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Tuesday, August 5, 2008

Driving and Dementia, Part 1.

The August issue of Wiser Now Alzheimer’s Disease Caregiver Tips covers Part 1 of the topic of driving and dementia. (What makes people with Alzheimer’s disease unsafe drivers?) As we age, our reaction time slows, our ability to refocus our eyes quickly between close and distant objects diminishes, and we often experience other physical changes that can affect our driving skills.

When people have dementia, they develop a whole new group of much more serious problems that cause them to make mistakes such as these:
•Getting lost going to familiar places
•Stopping in traffic for no apparent reason
•Failure to stop at a stop sign or red light
•Confusing the gas and brake pedals
•Driving at inappropriate speeds (often too slow)
•Moving into the wrong lane and difficulty maintaining lane position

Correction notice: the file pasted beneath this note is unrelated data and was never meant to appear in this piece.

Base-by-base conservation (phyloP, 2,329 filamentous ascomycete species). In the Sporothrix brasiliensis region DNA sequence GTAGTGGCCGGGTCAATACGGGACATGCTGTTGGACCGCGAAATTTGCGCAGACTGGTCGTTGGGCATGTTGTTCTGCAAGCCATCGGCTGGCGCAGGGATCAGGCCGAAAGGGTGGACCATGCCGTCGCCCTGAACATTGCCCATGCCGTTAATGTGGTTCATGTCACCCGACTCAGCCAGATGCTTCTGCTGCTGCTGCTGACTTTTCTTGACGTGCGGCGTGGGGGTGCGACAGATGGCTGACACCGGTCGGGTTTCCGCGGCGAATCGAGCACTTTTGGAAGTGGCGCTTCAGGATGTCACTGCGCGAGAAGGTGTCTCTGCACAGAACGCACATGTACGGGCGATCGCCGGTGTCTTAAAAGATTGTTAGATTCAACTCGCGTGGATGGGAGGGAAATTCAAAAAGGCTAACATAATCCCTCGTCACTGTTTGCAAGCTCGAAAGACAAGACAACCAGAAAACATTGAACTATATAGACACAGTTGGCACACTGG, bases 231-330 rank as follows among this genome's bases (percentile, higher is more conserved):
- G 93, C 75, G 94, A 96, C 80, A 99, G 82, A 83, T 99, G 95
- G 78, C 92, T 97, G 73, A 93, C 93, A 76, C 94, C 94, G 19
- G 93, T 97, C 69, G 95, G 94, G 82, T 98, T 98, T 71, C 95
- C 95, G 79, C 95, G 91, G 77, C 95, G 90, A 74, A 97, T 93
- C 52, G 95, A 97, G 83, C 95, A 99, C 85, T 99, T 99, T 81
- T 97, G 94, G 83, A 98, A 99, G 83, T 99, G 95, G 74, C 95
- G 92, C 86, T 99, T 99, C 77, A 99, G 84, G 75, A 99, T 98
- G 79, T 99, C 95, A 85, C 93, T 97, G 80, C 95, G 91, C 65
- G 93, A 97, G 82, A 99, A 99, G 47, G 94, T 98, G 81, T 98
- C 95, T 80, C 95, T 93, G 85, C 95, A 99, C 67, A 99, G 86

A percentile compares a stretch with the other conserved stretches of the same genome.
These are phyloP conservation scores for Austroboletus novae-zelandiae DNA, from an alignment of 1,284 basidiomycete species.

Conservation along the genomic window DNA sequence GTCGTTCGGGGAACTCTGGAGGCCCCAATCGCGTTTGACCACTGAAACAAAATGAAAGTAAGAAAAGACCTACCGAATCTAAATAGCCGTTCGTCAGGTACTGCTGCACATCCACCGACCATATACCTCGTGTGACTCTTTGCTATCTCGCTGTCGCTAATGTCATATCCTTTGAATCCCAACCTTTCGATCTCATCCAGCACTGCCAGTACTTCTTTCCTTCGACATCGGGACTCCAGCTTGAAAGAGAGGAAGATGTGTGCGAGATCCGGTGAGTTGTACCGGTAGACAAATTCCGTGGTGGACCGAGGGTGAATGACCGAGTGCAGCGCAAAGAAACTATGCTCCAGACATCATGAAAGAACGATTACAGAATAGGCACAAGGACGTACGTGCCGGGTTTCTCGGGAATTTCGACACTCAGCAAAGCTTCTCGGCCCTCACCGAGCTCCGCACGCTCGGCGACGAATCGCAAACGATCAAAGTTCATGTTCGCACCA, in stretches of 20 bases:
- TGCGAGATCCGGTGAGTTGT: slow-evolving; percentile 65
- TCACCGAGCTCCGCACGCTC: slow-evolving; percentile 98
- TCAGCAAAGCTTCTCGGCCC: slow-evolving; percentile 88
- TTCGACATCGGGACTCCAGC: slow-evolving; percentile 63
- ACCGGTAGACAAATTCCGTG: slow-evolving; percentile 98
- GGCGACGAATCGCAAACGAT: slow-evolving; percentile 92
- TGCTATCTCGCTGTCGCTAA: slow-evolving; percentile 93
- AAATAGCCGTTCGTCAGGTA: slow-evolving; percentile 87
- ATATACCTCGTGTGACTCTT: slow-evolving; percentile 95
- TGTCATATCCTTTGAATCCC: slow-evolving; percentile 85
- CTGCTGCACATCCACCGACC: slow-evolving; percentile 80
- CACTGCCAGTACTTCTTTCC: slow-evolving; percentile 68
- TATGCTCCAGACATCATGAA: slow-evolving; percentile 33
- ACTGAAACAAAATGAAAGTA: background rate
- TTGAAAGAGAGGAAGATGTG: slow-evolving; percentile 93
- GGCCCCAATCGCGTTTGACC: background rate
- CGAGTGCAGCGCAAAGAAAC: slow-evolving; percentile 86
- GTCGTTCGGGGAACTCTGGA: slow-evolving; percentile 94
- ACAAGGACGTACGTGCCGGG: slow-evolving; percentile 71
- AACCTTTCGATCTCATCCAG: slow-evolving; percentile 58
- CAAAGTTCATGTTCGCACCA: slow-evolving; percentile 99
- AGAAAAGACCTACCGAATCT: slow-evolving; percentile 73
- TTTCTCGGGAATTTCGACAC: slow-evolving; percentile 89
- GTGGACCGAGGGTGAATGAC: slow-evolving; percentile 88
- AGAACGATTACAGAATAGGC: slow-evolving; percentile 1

•Easily flustered and distracted while driving
•Poor judgment when making left hand turns
•Hitting curbs

Often their vision is adequate to pass the mandatory vision exam when they are retested, but that short test fails to distinguish the difference between vision and perception. A person with dementia, for example, may see a caution sign but not be able to interpret its meaning, or may see a car approaching as he makes a left hand turn, but not be able to judge its distance and speed.

What is perhaps most dangerous of all is that they lack insight into their difficulties and frequently defend their abilities by saying, “I just have to be careful.”

The deficits are real, but the solutions are complex and often lacking. For example, a person who can no longer drive safely often can no longer manage public transportation safely either, and that’s assuming there is even public transportation available.

Read more about this issue by signing up for Wiser Now Alzheimer’s Disease Caregiver Tips and adding your comments to the debate.

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